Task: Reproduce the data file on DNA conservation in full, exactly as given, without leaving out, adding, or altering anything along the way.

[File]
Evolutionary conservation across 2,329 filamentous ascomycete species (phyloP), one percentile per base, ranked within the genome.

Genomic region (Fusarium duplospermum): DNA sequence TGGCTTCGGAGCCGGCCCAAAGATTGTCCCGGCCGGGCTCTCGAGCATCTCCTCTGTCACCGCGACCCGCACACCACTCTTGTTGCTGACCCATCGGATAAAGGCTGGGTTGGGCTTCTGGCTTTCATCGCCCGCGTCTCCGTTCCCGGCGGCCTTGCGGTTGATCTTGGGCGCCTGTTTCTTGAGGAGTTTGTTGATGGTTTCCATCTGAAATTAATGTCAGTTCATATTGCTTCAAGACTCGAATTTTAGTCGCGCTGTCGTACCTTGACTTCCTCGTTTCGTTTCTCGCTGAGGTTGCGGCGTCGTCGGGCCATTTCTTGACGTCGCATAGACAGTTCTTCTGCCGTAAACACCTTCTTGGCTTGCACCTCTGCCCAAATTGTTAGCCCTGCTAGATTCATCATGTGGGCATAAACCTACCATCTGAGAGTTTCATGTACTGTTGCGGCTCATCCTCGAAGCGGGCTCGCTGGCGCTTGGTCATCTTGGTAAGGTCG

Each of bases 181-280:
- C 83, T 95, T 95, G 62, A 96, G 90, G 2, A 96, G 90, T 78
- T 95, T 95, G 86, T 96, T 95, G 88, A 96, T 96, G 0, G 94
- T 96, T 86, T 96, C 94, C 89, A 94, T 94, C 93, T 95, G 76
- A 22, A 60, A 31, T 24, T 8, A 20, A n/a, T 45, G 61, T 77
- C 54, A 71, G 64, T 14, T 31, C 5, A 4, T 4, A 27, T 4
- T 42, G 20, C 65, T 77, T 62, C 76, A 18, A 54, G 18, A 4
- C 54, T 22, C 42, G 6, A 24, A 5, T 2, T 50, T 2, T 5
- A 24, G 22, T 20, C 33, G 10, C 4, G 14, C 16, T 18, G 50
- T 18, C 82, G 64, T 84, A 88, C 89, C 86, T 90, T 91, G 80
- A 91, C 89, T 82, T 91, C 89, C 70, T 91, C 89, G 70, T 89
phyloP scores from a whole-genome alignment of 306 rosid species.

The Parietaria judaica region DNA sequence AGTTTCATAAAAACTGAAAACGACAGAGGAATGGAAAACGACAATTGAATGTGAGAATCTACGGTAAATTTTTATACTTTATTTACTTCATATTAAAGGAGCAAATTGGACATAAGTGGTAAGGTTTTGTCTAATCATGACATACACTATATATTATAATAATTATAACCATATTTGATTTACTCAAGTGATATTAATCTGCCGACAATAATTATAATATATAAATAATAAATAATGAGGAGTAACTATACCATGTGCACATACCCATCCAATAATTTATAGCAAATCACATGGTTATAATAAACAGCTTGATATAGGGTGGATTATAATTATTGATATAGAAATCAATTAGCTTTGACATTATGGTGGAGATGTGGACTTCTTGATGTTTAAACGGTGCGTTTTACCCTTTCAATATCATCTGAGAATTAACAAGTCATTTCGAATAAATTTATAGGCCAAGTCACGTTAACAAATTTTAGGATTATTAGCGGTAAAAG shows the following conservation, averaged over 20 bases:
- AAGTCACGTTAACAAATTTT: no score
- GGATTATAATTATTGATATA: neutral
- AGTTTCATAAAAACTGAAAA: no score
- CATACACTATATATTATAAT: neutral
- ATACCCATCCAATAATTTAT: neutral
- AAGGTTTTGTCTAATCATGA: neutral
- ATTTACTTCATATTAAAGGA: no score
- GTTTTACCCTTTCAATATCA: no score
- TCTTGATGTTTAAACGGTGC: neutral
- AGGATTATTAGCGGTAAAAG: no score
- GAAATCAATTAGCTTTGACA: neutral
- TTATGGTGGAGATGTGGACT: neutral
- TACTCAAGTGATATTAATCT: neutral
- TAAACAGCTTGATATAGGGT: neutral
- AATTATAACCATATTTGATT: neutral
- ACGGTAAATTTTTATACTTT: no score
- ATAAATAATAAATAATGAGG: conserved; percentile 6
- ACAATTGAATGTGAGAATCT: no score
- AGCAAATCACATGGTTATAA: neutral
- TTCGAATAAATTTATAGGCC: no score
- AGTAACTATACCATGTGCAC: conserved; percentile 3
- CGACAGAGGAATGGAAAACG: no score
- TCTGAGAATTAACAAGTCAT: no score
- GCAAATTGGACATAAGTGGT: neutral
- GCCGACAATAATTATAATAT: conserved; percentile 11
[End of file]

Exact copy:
Evolutionary conservation across 2,329 filamentous ascomycete species (phyloP), one percentile per base, ranked within the genome.

Genomic region (Fusarium duplospermum): DNA sequence TGGCTTCGGAGCCGGCCCAAAGATTGTCCCGGCCGGGCTCTCGAGCATCTCCTCTGTCACCGCGACCCGCACACCACTCTTGTTGCTGACCCATCGGATAAAGGCTGGGTTGGGCTTCTGGCTTTCATCGCCCGCGTCTCCGTTCCCGGCGGCCTTGCGGTTGATCTTGGGCGCCTGTTTCTTGAGGAGTTTGTTGATGGTTTCCATCTGAAATTAATGTCAGTTCATATTGCTTCAAGACTCGAATTTTAGTCGCGCTGTCGTACCTTGACTTCCTCGTTTCGTTTCTCGCTGAGGTTGCGGCGTCGTCGGGCCATTTCTTGACGTCGCATAGACAGTTCTTCTGCCGTAAACACCTTCTTGGCTTGCACCTCTGCCCAAATTGTTAGCCCTGCTAGATTCATCATGTGGGCATAAACCTACCATCTGAGAGTTTCATGTACTGTTGCGGCTCATCCTCGAAGCGGGCTCGCTGGCGCTTGGTCATCTTGGTAAGGTCG

Each of bases 181-280:
- C 83, T 95, T 95, G 62, A 96, G 90, G 2, A 96, G 90, T 78
- T 95, T 95, G 86, T 96, T 95, G 88, A 96, T 96, G 0, G 94
- T 96, T 86, T 96, C 94, C 89, A 94, T 94, C 93, T 95, G 76
- A 22, A 60, A 31, T 24, T 8, A 20, A n/a, T 45, G 61, T 77
- C 54, A 71, G 64, T 14, T 31, C 5, A 4, T 4, A 27, T 4
- T 42, G 20, C 65, T 77, T 62, C 76, A 18, A 54, G 18, A 4
- C 54, T 22, C 42, G 6, A 24, A 5, T 2, T 50, T 2, T 5
- A 24, G 22, T 20, C 33, G 10, C 4, G 14, C 16, T 18, G 50
- T 18, C 82, G 64, T 84, A 88, C 89, C 86, T 90, T 91, G 80
- A 91, C 89, T 82, T 91, C 89, C 70, T 91, C 89, G 70, T 89
phyloP scores from a whole-genome alignment of 306 rosid species.

The Parietaria judaica region DNA sequence AGTTTCATAAAAACTGAAAACGACAGAGGAATGGAAAACGACAATTGAATGTGAGAATCTACGGTAAATTTTTATACTTTATTTACTTCATATTAAAGGAGCAAATTGGACATAAGTGGTAAGGTTTTGTCTAATCATGACATACACTATATATTATAATAATTATAACCATATTTGATTTACTCAAGTGATATTAATCTGCCGACAATAATTATAATATATAAATAATAAATAATGAGGAGTAACTATACCATGTGCACATACCCATCCAATAATTTATAGCAAATCACATGGTTATAATAAACAGCTTGATATAGGGTGGATTATAATTATTGATATAGAAATCAATTAGCTTTGACATTATGGTGGAGATGTGGACTTCTTGATGTTTAAACGGTGCGTTTTACCCTTTCAATATCATCTGAGAATTAACAAGTCATTTCGAATAAATTTATAGGCCAAGTCACGTTAACAAATTTTAGGATTATTAGCGGTAAAAG shows the following conservation, averaged over 20 bases:
- AAGTCACGTTAACAAATTTT: no score
- GGATTATAATTATTGATATA: neutral
- AGTTTCATAAAAACTGAAAA: no score
- CATACACTATATATTATAAT: neutral
- ATACCCATCCAATAATTTAT: neutral
- AAGGTTTTGTCTAATCATGA: neutral
- ATTTACTTCATATTAAAGGA: no score
- GTTTTACCCTTTCAATATCA: no score
- TCTTGATGTTTAAACGGTGC: neutral
- AGGATTATTAGCGGTAAAAG: no score
- GAAATCAATTAGCTTTGACA: neutral
- TTATGGTGGAGATGTGGACT: neutral
- TACTCAAGTGATATTAATCT: neutral
- TAAACAGCTTGATATAGGGT: neutral
- AATTATAACCATATTTGATT: neutral
- ACGGTAAATTTTTATACTTT: no score
- ATAAATAATAAATAATGAGG: conserved; percentile 6
- ACAATTGAATGTGAGAATCT: no score
- AGCAAATCACATGGTTATAA: neutral
- TTCGAATAAATTTATAGGCC: no score
- AGTAACTATACCATGTGCAC: conserved; percentile 3
- CGACAGAGGAATGGAAAACG: no score
- TCTGAGAATTAACAAGTCAT: no score
- GCAAATTGGACATAAGTGGT: neutral
- GCCGACAATAATTATAATAT: conserved; percentile 11